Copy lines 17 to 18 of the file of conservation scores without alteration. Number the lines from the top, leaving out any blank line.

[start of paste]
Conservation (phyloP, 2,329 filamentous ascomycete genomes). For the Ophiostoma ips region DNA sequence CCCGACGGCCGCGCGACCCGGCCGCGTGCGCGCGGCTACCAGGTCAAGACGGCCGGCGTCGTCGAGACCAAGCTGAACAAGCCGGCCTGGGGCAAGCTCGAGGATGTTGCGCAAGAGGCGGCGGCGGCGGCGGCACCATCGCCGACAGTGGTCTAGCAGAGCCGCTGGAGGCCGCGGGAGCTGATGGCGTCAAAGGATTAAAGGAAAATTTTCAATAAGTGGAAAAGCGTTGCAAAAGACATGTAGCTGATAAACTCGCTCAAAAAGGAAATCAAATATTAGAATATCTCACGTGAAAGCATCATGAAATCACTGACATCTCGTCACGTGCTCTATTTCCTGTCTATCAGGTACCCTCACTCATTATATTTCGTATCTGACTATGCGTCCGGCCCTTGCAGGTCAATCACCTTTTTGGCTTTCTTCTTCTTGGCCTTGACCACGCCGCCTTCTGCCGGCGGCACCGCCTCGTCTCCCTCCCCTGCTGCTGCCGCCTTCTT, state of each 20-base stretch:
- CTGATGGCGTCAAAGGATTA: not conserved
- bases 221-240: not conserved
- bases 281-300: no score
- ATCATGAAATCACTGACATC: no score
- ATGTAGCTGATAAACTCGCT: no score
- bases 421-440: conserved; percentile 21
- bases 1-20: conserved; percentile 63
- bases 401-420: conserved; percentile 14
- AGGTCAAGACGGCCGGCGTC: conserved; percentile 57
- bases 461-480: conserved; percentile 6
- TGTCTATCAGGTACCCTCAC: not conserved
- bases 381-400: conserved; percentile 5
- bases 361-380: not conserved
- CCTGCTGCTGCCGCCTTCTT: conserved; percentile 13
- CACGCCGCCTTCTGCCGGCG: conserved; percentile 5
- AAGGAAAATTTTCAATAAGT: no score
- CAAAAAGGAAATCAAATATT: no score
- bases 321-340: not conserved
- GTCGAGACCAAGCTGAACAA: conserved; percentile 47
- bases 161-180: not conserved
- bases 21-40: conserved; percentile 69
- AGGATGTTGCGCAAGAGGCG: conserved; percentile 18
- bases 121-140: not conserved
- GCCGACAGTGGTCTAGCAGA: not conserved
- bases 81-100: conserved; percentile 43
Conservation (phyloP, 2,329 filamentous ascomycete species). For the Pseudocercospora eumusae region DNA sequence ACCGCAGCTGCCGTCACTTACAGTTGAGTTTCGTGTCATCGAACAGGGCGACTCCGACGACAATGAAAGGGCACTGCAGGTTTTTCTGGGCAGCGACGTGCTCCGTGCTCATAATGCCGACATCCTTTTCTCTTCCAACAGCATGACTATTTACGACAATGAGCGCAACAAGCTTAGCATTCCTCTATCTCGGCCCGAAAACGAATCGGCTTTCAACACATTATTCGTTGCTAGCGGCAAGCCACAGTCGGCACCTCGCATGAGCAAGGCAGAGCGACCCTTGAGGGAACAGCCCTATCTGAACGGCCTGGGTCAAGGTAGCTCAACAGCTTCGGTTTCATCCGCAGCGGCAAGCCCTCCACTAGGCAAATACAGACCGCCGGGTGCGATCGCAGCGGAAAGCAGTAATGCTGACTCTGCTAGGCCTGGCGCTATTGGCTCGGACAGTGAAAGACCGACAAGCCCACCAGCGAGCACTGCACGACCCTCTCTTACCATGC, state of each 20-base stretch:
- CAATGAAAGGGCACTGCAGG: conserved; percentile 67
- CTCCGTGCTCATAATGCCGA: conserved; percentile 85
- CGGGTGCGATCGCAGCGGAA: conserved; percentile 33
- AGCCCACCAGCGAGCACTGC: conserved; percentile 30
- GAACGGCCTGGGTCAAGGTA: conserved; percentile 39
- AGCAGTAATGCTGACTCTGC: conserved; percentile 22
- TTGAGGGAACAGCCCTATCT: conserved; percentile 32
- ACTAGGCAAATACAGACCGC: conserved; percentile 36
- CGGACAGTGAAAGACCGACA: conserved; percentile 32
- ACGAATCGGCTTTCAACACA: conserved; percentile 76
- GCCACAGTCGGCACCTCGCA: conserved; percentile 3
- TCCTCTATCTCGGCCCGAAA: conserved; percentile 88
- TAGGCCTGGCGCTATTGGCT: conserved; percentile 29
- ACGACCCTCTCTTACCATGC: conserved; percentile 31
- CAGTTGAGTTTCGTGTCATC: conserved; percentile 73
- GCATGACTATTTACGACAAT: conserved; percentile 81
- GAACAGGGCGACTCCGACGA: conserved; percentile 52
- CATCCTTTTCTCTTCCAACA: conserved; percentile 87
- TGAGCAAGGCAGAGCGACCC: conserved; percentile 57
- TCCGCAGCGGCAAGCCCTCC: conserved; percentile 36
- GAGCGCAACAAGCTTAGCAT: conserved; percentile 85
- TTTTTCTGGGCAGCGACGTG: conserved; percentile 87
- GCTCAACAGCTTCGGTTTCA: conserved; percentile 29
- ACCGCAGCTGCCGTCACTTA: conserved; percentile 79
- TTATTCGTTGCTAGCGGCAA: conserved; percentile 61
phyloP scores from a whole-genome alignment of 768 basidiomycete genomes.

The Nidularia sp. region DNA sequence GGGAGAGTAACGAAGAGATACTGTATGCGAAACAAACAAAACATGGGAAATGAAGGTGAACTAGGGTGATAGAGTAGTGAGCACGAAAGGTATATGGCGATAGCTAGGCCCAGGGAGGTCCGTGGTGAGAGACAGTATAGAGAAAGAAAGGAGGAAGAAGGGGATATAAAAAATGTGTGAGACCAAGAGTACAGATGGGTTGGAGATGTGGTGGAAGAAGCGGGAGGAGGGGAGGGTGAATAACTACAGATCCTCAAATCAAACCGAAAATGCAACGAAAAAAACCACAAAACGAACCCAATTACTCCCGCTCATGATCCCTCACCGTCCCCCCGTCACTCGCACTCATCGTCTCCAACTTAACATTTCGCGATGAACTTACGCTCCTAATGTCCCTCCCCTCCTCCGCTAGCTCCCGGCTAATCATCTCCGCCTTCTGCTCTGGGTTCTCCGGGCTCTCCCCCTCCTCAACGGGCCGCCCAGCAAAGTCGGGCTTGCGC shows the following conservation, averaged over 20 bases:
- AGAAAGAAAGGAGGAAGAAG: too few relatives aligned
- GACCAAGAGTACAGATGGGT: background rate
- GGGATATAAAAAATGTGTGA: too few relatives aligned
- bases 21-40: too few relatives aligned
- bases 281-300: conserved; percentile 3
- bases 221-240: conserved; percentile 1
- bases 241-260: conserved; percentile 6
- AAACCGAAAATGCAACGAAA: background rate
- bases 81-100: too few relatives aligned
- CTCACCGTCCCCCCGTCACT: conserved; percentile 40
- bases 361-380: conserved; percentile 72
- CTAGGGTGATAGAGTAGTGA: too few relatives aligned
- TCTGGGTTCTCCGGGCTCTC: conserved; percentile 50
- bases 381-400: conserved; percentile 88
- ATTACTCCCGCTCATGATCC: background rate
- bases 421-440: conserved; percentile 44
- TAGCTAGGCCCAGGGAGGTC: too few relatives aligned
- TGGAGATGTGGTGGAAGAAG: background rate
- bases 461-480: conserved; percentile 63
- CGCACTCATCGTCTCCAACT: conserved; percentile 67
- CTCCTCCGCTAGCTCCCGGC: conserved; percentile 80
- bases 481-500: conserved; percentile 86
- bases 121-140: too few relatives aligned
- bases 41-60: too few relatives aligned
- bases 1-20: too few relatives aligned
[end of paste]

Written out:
- AAGGAAAATTTTCAATAAGT: no score
- CAAAAAGGAAATCAAATATT: no score